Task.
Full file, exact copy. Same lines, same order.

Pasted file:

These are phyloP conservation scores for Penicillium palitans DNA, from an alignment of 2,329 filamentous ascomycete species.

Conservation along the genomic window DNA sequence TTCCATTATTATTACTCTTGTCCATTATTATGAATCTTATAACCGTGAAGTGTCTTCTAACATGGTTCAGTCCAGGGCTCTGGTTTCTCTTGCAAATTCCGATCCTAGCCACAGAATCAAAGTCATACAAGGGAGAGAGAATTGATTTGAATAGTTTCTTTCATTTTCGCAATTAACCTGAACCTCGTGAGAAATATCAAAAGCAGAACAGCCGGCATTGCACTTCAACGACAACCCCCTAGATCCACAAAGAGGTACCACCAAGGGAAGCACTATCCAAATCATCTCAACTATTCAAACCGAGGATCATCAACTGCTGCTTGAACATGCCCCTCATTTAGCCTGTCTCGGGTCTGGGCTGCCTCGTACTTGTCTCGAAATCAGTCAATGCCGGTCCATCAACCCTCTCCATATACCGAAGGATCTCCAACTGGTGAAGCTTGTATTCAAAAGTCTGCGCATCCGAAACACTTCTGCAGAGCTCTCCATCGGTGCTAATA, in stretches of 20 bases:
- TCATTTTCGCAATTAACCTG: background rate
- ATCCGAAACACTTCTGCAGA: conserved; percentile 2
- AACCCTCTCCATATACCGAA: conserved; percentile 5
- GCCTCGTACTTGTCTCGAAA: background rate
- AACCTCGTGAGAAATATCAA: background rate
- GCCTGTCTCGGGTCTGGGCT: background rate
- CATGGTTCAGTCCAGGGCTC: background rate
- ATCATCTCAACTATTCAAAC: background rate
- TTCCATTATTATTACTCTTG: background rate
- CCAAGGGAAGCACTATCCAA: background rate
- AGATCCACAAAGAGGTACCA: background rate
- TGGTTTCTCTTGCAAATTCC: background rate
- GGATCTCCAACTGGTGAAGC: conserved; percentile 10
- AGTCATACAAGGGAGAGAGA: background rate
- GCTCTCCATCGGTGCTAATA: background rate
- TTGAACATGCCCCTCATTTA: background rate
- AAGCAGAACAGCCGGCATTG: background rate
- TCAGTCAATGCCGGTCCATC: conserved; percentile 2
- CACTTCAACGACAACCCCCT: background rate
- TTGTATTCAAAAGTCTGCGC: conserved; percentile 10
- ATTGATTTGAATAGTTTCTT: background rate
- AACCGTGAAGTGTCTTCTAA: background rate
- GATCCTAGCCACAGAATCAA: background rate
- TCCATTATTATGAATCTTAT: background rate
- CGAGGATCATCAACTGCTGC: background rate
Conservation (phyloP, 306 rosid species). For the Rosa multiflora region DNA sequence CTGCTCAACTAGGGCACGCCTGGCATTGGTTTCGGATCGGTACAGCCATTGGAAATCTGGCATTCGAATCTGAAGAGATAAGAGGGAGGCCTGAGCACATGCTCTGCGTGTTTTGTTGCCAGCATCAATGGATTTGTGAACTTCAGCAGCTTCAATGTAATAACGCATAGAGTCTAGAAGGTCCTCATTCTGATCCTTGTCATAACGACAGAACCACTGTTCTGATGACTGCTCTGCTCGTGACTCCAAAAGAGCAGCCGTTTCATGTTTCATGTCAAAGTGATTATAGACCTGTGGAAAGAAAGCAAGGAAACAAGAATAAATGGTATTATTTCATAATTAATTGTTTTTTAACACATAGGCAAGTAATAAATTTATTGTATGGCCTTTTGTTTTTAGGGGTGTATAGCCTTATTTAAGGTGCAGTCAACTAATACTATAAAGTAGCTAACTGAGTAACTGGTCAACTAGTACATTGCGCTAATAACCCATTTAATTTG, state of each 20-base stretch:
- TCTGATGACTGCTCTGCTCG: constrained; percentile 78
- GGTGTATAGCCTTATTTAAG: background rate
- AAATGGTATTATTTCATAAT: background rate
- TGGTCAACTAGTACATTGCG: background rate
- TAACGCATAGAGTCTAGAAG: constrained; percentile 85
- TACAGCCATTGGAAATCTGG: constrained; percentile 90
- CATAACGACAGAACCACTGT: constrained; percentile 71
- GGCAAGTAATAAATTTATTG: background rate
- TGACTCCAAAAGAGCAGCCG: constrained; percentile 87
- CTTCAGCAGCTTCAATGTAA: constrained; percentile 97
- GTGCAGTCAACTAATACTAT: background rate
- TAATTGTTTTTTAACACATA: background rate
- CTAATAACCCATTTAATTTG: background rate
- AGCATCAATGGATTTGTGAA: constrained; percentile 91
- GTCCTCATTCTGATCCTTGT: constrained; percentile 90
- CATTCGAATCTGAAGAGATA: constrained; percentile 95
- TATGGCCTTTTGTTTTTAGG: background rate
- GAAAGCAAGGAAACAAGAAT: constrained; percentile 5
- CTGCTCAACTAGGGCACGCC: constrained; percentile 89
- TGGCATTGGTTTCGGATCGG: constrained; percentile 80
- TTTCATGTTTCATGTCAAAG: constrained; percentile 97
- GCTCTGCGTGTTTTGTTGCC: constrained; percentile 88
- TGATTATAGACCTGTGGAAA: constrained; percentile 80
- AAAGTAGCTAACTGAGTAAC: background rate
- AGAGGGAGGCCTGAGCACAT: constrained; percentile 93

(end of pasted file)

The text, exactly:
These are phyloP conservation scores for Penicillium palitans DNA, from an alignment of 2,329 filamentous ascomycete species.

Conservation along the genomic window DNA sequence TTCCATTATTATTACTCTTGTCCATTATTATGAATCTTATAACCGTGAAGTGTCTTCTAACATGGTTCAGTCCAGGGCTCTGGTTTCTCTTGCAAATTCCGATCCTAGCCACAGAATCAAAGTCATACAAGGGAGAGAGAATTGATTTGAATAGTTTCTTTCATTTTCGCAATTAACCTGAACCTCGTGAGAAATATCAAAAGCAGAACAGCCGGCATTGCACTTCAACGACAACCCCCTAGATCCACAAAGAGGTACCACCAAGGGAAGCACTATCCAAATCATCTCAACTATTCAAACCGAGGATCATCAACTGCTGCTTGAACATGCCCCTCATTTAGCCTGTCTCGGGTCTGGGCTGCCTCGTACTTGTCTCGAAATCAGTCAATGCCGGTCCATCAACCCTCTCCATATACCGAAGGATCTCCAACTGGTGAAGCTTGTATTCAAAAGTCTGCGCATCCGAAACACTTCTGCAGAGCTCTCCATCGGTGCTAATA, in stretches of 20 bases:
- TCATTTTCGCAATTAACCTG: background rate
- ATCCGAAACACTTCTGCAGA: conserved; percentile 2
- AACCCTCTCCATATACCGAA: conserved; percentile 5
- GCCTCGTACTTGTCTCGAAA: background rate
- AACCTCGTGAGAAATATCAA: background rate
- GCCTGTCTCGGGTCTGGGCT: background rate
- CATGGTTCAGTCCAGGGCTC: background rate
- ATCATCTCAACTATTCAAAC: background rate
- TTCCATTATTATTACTCTTG: background rate
- CCAAGGGAAGCACTATCCAA: background rate
- AGATCCACAAAGAGGTACCA: background rate
- TGGTTTCTCTTGCAAATTCC: background rate
- GGATCTCCAACTGGTGAAGC: conserved; percentile 10
- AGTCATACAAGGGAGAGAGA: background rate
- GCTCTCCATCGGTGCTAATA: background rate
- TTGAACATGCCCCTCATTTA: background rate
- AAGCAGAACAGCCGGCATTG: background rate
- TCAGTCAATGCCGGTCCATC: conserved; percentile 2
- CACTTCAACGACAACCCCCT: background rate
- TTGTATTCAAAAGTCTGCGC: conserved; percentile 10
- ATTGATTTGAATAGTTTCTT: background rate
- AACCGTGAAGTGTCTTCTAA: background rate
- GATCCTAGCCACAGAATCAA: background rate
- TCCATTATTATGAATCTTAT: background rate
- CGAGGATCATCAACTGCTGC: background rate
Conservation (phyloP, 306 rosid species). For the Rosa multiflora region DNA sequence CTGCTCAACTAGGGCACGCCTGGCATTGGTTTCGGATCGGTACAGCCATTGGAAATCTGGCATTCGAATCTGAAGAGATAAGAGGGAGGCCTGAGCACATGCTCTGCGTGTTTTGTTGCCAGCATCAATGGATTTGTGAACTTCAGCAGCTTCAATGTAATAACGCATAGAGTCTAGAAGGTCCTCATTCTGATCCTTGTCATAACGACAGAACCACTGTTCTGATGACTGCTCTGCTCGTGACTCCAAAAGAGCAGCCGTTTCATGTTTCATGTCAAAGTGATTATAGACCTGTGGAAAGAAAGCAAGGAAACAAGAATAAATGGTATTATTTCATAATTAATTGTTTTTTAACACATAGGCAAGTAATAAATTTATTGTATGGCCTTTTGTTTTTAGGGGTGTATAGCCTTATTTAAGGTGCAGTCAACTAATACTATAAAGTAGCTAACTGAGTAACTGGTCAACTAGTACATTGCGCTAATAACCCATTTAATTTG, state of each 20-base stretch:
- TCTGATGACTGCTCTGCTCG: constrained; percentile 78
- GGTGTATAGCCTTATTTAAG: background rate
- AAATGGTATTATTTCATAAT: background rate
- TGGTCAACTAGTACATTGCG: background rate
- TAACGCATAGAGTCTAGAAG: constrained; percentile 85
- TACAGCCATTGGAAATCTGG: constrained; percentile 90
- CATAACGACAGAACCACTGT: constrained; percentile 71
- GGCAAGTAATAAATTTATTG: background rate
- TGACTCCAAAAGAGCAGCCG: constrained; percentile 87
- CTTCAGCAGCTTCAATGTAA: constrained; percentile 97
- GTGCAGTCAACTAATACTAT: background rate
- TAATTGTTTTTTAACACATA: background rate
- CTAATAACCCATTTAATTTG: background rate
- AGCATCAATGGATTTGTGAA: constrained; percentile 91
- GTCCTCATTCTGATCCTTGT: constrained; percentile 90
- CATTCGAATCTGAAGAGATA: constrained; percentile 95
- TATGGCCTTTTGTTTTTAGG: background rate
- GAAAGCAAGGAAACAAGAAT: constrained; percentile 5
- CTGCTCAACTAGGGCACGCC: constrained; percentile 89
- TGGCATTGGTTTCGGATCGG: constrained; percentile 80
- TTTCATGTTTCATGTCAAAG: constrained; percentile 97
- GCTCTGCGTGTTTTGTTGCC: constrained; percentile 88
- TGATTATAGACCTGTGGAAA: constrained; percentile 80
- AAAGTAGCTAACTGAGTAAC: background rate
- AGAGGGAGGCCTGAGCACAT: constrained; percentile 93